The 1983 Code changed the Code of 1917 completely. This Code was promulgated by Pope John Paul II in November, 1983. This is the Code more than one billion Latin Catholics live by today. Since these two are the only codifications of Canon Law, they are referred to as The Old Code and The New Code. (Note: There is a separate Code on Canon Law for the Eastern Churches who are not bound by the 1983 Code of the Latin Church.)
When Civil Lawyers were first allowed to advertise, TV commercial after TV commercial consisted of a lawyer standing in front of a book case jammed with volumes of the laws of that state, usually taking several bookcases to hold all of the code and decisions involving it. But Canon Law only has one volume. It is made up of seven “books” but these are all self-contained in the one volume. They are: General Norms, People of God, the Teaching Office, the Sanctifying Office, Temporal Goods, Sanctions and Procedures. There are a total of 1,752 canons in these “books”. The best internet source of the Code is that of Fr. Paul Hayward, editor of the Canon Law Abstracts for the Canon Law Society of Great Britain and Ireland at: \
There are several translations of the Code along with Commentary, published throughout the world. The best English version for lay people to work with is “Code of Canon Law Annotated” 3rd Edition, edited by Archbishop Juan Ignacio Arrieta. Canonists have referred to all three editions lovingly as the Red Code. This 3rd Edition was published by Wilson & La Fleur of Montreal, Canada in May, 2020. It is available for purchase from Midwest Theological of Chicago, IL.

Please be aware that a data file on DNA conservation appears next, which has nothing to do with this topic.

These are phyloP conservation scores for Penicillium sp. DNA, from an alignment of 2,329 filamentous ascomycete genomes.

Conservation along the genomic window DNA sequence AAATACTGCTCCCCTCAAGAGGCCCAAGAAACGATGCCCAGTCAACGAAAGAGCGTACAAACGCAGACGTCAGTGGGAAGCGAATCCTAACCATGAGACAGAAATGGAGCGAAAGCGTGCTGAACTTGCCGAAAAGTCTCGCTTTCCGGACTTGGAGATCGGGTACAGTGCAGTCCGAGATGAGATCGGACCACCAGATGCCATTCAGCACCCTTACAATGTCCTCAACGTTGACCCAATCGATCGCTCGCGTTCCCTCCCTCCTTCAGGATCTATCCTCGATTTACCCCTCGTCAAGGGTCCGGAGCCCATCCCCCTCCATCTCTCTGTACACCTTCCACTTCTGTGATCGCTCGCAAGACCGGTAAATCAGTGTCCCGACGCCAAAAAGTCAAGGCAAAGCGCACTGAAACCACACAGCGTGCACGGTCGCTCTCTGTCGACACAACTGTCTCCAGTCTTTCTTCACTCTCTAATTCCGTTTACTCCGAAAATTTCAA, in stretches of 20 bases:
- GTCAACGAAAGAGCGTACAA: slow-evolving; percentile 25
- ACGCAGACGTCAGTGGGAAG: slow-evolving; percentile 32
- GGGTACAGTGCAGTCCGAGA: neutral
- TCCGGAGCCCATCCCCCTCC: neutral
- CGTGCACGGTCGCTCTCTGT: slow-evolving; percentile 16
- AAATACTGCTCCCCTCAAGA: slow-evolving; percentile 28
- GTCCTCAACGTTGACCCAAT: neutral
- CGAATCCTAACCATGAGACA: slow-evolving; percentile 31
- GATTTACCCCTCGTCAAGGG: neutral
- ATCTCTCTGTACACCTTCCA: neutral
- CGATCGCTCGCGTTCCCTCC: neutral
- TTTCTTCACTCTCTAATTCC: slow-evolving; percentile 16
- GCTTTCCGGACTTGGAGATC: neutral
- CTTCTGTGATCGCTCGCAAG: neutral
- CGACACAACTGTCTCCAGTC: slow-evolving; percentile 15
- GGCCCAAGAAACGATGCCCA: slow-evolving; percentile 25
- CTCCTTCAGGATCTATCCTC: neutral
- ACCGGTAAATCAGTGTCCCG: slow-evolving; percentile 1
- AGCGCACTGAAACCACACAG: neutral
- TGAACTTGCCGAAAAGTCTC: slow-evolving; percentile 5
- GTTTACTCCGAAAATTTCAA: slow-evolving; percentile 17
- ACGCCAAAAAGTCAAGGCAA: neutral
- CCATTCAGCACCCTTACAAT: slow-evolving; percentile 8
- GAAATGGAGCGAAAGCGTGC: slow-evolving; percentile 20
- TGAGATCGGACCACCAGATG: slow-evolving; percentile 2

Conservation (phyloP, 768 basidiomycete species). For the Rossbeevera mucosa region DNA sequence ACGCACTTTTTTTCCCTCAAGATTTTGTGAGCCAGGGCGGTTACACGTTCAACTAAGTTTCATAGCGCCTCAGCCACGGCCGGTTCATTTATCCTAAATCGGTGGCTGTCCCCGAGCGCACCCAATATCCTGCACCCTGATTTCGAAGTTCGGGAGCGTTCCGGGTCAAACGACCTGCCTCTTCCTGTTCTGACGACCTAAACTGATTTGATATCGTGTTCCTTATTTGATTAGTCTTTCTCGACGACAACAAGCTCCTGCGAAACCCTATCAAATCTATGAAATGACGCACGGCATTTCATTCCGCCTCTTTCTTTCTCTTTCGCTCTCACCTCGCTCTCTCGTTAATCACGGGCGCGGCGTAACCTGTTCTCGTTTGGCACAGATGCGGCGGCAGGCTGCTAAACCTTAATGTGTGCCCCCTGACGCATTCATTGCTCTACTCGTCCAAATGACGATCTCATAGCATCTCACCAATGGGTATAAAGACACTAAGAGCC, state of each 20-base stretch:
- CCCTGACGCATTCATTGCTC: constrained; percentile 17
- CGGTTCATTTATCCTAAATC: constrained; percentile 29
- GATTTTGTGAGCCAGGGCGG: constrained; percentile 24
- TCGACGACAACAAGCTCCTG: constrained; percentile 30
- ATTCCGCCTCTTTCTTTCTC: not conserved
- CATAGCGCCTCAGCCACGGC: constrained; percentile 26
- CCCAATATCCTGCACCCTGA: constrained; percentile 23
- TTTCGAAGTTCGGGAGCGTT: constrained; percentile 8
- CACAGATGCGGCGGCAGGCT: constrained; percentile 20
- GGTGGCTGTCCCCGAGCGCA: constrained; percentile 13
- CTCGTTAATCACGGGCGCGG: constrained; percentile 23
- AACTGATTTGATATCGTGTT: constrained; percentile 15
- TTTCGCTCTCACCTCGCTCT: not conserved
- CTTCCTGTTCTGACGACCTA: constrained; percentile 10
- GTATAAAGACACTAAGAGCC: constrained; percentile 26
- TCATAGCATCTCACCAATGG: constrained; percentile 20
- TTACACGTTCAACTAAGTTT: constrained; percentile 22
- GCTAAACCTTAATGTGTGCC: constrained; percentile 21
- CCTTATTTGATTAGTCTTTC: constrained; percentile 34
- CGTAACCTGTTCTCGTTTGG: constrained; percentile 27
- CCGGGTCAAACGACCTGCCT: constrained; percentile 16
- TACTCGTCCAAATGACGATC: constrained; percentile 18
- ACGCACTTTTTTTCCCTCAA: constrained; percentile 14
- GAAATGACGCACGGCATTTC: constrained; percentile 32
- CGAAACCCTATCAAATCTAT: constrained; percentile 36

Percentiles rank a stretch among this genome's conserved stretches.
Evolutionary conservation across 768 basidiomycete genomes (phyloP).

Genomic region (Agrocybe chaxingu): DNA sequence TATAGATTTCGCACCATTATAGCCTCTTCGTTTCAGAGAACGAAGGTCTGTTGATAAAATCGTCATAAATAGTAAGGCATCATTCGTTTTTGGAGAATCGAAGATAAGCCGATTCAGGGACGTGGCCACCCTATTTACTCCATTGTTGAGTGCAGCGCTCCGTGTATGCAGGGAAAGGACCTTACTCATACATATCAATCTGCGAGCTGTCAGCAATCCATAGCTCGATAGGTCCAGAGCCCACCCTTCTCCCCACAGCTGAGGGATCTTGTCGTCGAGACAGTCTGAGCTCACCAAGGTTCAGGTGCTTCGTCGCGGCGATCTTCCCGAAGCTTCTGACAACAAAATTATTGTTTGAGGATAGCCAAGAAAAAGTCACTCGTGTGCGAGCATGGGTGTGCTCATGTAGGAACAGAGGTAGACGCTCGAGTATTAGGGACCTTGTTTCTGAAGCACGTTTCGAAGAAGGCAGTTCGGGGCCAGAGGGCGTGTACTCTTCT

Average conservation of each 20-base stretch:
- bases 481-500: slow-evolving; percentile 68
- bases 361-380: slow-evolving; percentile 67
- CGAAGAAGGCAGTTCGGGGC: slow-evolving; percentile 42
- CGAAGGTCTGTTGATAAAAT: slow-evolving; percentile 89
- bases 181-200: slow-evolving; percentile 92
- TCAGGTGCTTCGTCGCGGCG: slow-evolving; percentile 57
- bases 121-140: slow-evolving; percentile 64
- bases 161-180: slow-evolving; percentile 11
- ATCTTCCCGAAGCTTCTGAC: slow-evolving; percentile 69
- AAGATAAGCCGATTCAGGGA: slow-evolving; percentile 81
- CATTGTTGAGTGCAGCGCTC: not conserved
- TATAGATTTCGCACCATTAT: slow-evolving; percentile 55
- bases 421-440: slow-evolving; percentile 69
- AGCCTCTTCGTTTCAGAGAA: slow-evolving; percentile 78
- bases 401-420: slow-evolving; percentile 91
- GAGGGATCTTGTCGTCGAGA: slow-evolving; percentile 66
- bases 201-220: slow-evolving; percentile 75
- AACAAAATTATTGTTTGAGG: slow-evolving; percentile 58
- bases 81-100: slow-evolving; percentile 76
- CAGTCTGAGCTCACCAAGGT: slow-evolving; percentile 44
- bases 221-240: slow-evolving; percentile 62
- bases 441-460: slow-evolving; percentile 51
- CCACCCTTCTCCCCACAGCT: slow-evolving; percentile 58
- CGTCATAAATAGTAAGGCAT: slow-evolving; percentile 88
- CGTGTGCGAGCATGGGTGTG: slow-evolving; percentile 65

If you are going to invest in one book of the Code this is the one to buy. It is the newest Commentary and includes comment on the most recent law on marriage (annulment). Coming next is a fuller explanation of Commentaries to the Code of Canon Law and since this is the latest and the greatest Commentary, it is going to get its own post explaining why.